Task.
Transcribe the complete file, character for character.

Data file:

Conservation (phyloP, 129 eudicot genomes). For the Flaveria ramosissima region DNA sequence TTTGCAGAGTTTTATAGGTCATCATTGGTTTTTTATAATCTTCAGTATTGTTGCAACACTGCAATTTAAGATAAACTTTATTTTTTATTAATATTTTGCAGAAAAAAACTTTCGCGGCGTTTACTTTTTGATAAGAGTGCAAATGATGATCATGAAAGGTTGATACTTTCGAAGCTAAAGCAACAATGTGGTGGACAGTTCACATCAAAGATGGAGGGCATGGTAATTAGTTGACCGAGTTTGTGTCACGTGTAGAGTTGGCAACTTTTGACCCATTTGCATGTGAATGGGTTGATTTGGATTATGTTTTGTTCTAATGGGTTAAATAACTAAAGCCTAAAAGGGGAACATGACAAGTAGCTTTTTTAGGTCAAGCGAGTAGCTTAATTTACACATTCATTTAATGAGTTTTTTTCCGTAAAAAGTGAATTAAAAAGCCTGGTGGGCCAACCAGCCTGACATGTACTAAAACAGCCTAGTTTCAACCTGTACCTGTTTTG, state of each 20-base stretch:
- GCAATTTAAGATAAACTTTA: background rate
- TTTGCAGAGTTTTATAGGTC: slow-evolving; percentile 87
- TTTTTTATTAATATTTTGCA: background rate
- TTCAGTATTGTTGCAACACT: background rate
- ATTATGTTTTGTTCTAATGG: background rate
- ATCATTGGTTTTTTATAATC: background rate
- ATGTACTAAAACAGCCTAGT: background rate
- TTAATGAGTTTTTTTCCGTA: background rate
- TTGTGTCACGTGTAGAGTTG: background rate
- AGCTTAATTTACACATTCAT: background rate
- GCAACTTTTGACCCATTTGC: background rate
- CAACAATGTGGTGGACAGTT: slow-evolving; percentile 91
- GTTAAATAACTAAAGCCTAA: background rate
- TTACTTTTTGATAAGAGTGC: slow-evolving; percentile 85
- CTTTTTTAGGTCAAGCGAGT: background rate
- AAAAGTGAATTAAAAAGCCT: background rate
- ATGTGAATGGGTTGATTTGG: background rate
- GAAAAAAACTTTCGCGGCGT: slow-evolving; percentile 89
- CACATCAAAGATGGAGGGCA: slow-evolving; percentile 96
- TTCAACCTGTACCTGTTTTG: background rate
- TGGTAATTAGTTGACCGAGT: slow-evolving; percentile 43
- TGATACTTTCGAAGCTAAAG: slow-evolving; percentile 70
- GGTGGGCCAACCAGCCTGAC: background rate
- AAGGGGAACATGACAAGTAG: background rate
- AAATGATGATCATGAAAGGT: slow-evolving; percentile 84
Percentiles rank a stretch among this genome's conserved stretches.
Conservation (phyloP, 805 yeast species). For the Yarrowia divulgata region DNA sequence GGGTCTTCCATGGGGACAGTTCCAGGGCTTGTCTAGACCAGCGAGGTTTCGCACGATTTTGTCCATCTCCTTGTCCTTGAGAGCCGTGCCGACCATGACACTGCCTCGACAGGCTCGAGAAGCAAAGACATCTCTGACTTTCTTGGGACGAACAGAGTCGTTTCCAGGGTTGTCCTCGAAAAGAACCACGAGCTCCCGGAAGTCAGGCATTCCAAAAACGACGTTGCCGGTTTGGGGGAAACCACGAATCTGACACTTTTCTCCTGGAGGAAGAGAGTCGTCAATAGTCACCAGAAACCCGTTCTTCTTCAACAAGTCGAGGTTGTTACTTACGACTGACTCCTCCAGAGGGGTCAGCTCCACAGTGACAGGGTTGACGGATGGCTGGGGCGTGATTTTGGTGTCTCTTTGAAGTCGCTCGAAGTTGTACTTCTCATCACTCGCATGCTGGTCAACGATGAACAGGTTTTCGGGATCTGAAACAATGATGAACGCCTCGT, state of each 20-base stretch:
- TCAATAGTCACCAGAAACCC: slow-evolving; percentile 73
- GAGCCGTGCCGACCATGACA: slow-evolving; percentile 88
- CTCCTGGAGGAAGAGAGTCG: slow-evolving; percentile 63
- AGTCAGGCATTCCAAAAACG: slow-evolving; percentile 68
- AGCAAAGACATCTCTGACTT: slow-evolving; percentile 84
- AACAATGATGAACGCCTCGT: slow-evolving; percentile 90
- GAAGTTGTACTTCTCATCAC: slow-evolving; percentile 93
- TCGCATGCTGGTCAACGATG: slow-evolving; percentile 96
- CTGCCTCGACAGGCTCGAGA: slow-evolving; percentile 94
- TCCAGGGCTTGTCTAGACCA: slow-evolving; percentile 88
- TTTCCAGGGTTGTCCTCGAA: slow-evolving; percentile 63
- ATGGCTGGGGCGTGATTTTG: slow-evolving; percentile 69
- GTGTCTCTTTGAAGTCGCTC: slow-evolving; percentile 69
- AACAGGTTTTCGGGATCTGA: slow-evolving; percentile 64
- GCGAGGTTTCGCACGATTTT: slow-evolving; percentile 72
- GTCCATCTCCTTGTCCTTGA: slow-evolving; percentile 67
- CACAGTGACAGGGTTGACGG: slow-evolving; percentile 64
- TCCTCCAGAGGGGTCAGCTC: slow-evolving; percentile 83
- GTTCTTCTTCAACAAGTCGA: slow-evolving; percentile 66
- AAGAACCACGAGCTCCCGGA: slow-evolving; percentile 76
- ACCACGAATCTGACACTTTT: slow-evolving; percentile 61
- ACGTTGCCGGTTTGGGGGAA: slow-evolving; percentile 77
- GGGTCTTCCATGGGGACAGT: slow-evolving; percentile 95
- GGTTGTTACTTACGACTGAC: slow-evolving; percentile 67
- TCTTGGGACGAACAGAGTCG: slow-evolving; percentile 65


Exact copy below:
Conservation (phyloP, 129 eudicot genomes). For the Flaveria ramosissima region DNA sequence TTTGCAGAGTTTTATAGGTCATCATTGGTTTTTTATAATCTTCAGTATTGTTGCAACACTGCAATTTAAGATAAACTTTATTTTTTATTAATATTTTGCAGAAAAAAACTTTCGCGGCGTTTACTTTTTGATAAGAGTGCAAATGATGATCATGAAAGGTTGATACTTTCGAAGCTAAAGCAACAATGTGGTGGACAGTTCACATCAAAGATGGAGGGCATGGTAATTAGTTGACCGAGTTTGTGTCACGTGTAGAGTTGGCAACTTTTGACCCATTTGCATGTGAATGGGTTGATTTGGATTATGTTTTGTTCTAATGGGTTAAATAACTAAAGCCTAAAAGGGGAACATGACAAGTAGCTTTTTTAGGTCAAGCGAGTAGCTTAATTTACACATTCATTTAATGAGTTTTTTTCCGTAAAAAGTGAATTAAAAAGCCTGGTGGGCCAACCAGCCTGACATGTACTAAAACAGCCTAGTTTCAACCTGTACCTGTTTTG, state of each 20-base stretch:
- GCAATTTAAGATAAACTTTA: background rate
- TTTGCAGAGTTTTATAGGTC: slow-evolving; percentile 87
- TTTTTTATTAATATTTTGCA: background rate
- TTCAGTATTGTTGCAACACT: background rate
- ATTATGTTTTGTTCTAATGG: background rate
- ATCATTGGTTTTTTATAATC: background rate
- ATGTACTAAAACAGCCTAGT: background rate
- TTAATGAGTTTTTTTCCGTA: background rate
- TTGTGTCACGTGTAGAGTTG: background rate
- AGCTTAATTTACACATTCAT: background rate
- GCAACTTTTGACCCATTTGC: background rate
- CAACAATGTGGTGGACAGTT: slow-evolving; percentile 91
- GTTAAATAACTAAAGCCTAA: background rate
- TTACTTTTTGATAAGAGTGC: slow-evolving; percentile 85
- CTTTTTTAGGTCAAGCGAGT: background rate
- AAAAGTGAATTAAAAAGCCT: background rate
- ATGTGAATGGGTTGATTTGG: background rate
- GAAAAAAACTTTCGCGGCGT: slow-evolving; percentile 89
- CACATCAAAGATGGAGGGCA: slow-evolving; percentile 96
- TTCAACCTGTACCTGTTTTG: background rate
- TGGTAATTAGTTGACCGAGT: slow-evolving; percentile 43
- TGATACTTTCGAAGCTAAAG: slow-evolving; percentile 70
- GGTGGGCCAACCAGCCTGAC: background rate
- AAGGGGAACATGACAAGTAG: background rate
- AAATGATGATCATGAAAGGT: slow-evolving; percentile 84
Percentiles rank a stretch among this genome's conserved stretches.
Conservation (phyloP, 805 yeast species). For the Yarrowia divulgata region DNA sequence GGGTCTTCCATGGGGACAGTTCCAGGGCTTGTCTAGACCAGCGAGGTTTCGCACGATTTTGTCCATCTCCTTGTCCTTGAGAGCCGTGCCGACCATGACACTGCCTCGACAGGCTCGAGAAGCAAAGACATCTCTGACTTTCTTGGGACGAACAGAGTCGTTTCCAGGGTTGTCCTCGAAAAGAACCACGAGCTCCCGGAAGTCAGGCATTCCAAAAACGACGTTGCCGGTTTGGGGGAAACCACGAATCTGACACTTTTCTCCTGGAGGAAGAGAGTCGTCAATAGTCACCAGAAACCCGTTCTTCTTCAACAAGTCGAGGTTGTTACTTACGACTGACTCCTCCAGAGGGGTCAGCTCCACAGTGACAGGGTTGACGGATGGCTGGGGCGTGATTTTGGTGTCTCTTTGAAGTCGCTCGAAGTTGTACTTCTCATCACTCGCATGCTGGTCAACGATGAACAGGTTTTCGGGATCTGAAACAATGATGAACGCCTCGT, state of each 20-base stretch:
- TCAATAGTCACCAGAAACCC: slow-evolving; percentile 73
- GAGCCGTGCCGACCATGACA: slow-evolving; percentile 88
- CTCCTGGAGGAAGAGAGTCG: slow-evolving; percentile 63
- AGTCAGGCATTCCAAAAACG: slow-evolving; percentile 68
- AGCAAAGACATCTCTGACTT: slow-evolving; percentile 84
- AACAATGATGAACGCCTCGT: slow-evolving; percentile 90
- GAAGTTGTACTTCTCATCAC: slow-evolving; percentile 93
- TCGCATGCTGGTCAACGATG: slow-evolving; percentile 96
- CTGCCTCGACAGGCTCGAGA: slow-evolving; percentile 94
- TCCAGGGCTTGTCTAGACCA: slow-evolving; percentile 88
- TTTCCAGGGTTGTCCTCGAA: slow-evolving; percentile 63
- ATGGCTGGGGCGTGATTTTG: slow-evolving; percentile 69
- GTGTCTCTTTGAAGTCGCTC: slow-evolving; percentile 69
- AACAGGTTTTCGGGATCTGA: slow-evolving; percentile 64
- GCGAGGTTTCGCACGATTTT: slow-evolving; percentile 72
- GTCCATCTCCTTGTCCTTGA: slow-evolving; percentile 67
- CACAGTGACAGGGTTGACGG: slow-evolving; percentile 64
- TCCTCCAGAGGGGTCAGCTC: slow-evolving; percentile 83
- GTTCTTCTTCAACAAGTCGA: slow-evolving; percentile 66
- AAGAACCACGAGCTCCCGGA: slow-evolving; percentile 76
- ACCACGAATCTGACACTTTT: slow-evolving; percentile 61
- ACGTTGCCGGTTTGGGGGAA: slow-evolving; percentile 77
- GGGTCTTCCATGGGGACAGT: slow-evolving; percentile 95
- GGTTGTTACTTACGACTGAC: slow-evolving; percentile 67
- TCTTGGGACGAACAGAGTCG: slow-evolving; percentile 65